The Third Way Backstory Hinges on Courts Comcast Decision

 
 
By Clint Boulton  |  Posted 2010-06-17
 
 
 

FCC Prepares for Broadband Regulation Inquiry to Joy of Google, Amazon


The Federal Communications Commission voted 3-2 June 17 to court feedback on ways to regulate broadband access, with Democrats winning out over the Republicans in a classic partisan matchup over the future of the Web.

The key proposal includes FCC Chairman Julius Genachowski's plan to define broadband access as a telecommunications service subject to "common carrier" obligations, which calls for all data traffic to be equally treated.

This "light touch" aims to strike middle ground by rejecting the enforcement of legacy phone regulation to broadband, as well as the elimination of broadband oversight by the FCC. 

This so-called "third way" is a network neutrality approach lauded by companies such as Google and Amazon.com.

These Internet companies believe that Internet service providers such as Verizon, Comcast AT&T should not be allowed to throttle the Web services and applications they offer to consumers.

AT&T and the other carriers vehemently oppose such regulation, suggesting such a move would hinder innovation and investment.

Republican Commissioner Meredith A. Baker sided with the carriers when she offered her dissenting vote because:

"opening a proceeding creates so much regulatory uncertainty that it harms incentives for investment in broadband infrastructure and makes providers and investors alike think twice about moving forward with network investments under this dark regulatory cloud. This outcome can only harm consumers who need better, faster and more ubiquitous broadband today."

Genachowski disagreed.  

"It's not hard to understand why companies subject to an agency's oversight would prefer no oversight at all if they had the chance," he said. "But a system of checks and balances in the communications sector has served our country well for many decades, fostering trillions of dollars of investment in wired and wireless communications networks, and in content, applications and services-and creating countless jobs and consumer benefits."

The Third Way Backstory Hinges on Courts Comcast Decision


 

Google's Washington Telecom and Media Counsel Richard Whitt voiced Google's support for the third way June 17: "Broadband infrastructure is too important to be left outside of any oversight."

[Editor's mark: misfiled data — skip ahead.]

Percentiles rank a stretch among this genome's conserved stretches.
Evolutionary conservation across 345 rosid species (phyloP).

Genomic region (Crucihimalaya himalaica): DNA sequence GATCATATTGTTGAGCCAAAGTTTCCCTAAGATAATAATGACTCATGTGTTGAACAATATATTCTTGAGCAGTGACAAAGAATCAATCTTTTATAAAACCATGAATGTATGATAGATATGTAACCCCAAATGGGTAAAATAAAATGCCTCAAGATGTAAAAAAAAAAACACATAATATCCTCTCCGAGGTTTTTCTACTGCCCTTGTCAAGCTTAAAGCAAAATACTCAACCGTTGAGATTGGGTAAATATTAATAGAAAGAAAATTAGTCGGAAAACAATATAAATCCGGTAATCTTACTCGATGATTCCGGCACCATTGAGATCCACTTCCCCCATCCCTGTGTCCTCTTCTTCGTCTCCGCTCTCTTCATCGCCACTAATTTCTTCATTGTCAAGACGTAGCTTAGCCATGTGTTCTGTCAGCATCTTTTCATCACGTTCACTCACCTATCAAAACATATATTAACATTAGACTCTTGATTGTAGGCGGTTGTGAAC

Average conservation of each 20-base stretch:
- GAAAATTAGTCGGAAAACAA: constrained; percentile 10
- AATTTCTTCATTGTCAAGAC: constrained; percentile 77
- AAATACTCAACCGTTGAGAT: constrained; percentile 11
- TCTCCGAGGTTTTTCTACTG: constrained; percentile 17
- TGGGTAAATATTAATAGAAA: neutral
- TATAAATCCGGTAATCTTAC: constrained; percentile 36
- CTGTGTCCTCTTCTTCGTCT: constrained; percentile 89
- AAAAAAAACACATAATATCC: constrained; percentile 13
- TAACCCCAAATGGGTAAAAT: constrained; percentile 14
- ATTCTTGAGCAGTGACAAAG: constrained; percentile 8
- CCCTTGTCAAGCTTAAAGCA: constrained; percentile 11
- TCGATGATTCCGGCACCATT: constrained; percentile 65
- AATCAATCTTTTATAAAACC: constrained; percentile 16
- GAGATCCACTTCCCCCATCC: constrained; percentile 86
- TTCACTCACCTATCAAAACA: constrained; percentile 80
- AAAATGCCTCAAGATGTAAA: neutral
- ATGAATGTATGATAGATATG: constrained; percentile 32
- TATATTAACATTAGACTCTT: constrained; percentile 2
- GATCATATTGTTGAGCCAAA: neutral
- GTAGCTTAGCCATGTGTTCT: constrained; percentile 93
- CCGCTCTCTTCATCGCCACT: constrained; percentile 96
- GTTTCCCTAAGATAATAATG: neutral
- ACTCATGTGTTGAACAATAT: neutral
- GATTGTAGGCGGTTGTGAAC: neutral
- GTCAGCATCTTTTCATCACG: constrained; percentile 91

Experts say the issue appears bound to drag out in court, which is familiar ground for this clash of ideologies and politics.

Genachowski and his administration suggested the third way after a court ruled April 6 that the FCC did not have the authority to order Comcast to stop throttling BitTorrent traffic and that Comcast could regulate Internet traffic over its own system.

The FCC in 2008 had complained that Comcast and other Internet providers must treat content that traverses their pipes equally. Comcast took the FCC to the court and won, with the court claiming the FCC had overstepped its boundaries.

Comcast's victory dealt a blow to the National Broadband Plan, according to the FCC. The agency said the Comcast ruling impeded plans to accelerate broadband access and adoption in rural America and connect low-income Americans, among other recommendations.   

The third way aims to bring the power back to the FCC, which said today that public comments on the matter will accepted until July 12. Reply comments are slated for Aug. 12.

Reuters noted that the FCC will digest information collected from public comments to determine how to regulate broadband Internet access.

"A formal proposal could include another public comment period and a rule in which the five commissioners would accept or reject with a vote. Or it could skip the proposal and say it will regulate broadband under existing phone regulations. That could happen this year."

The FCC rule would in turn pave the way for the National Broadband Plan.

 


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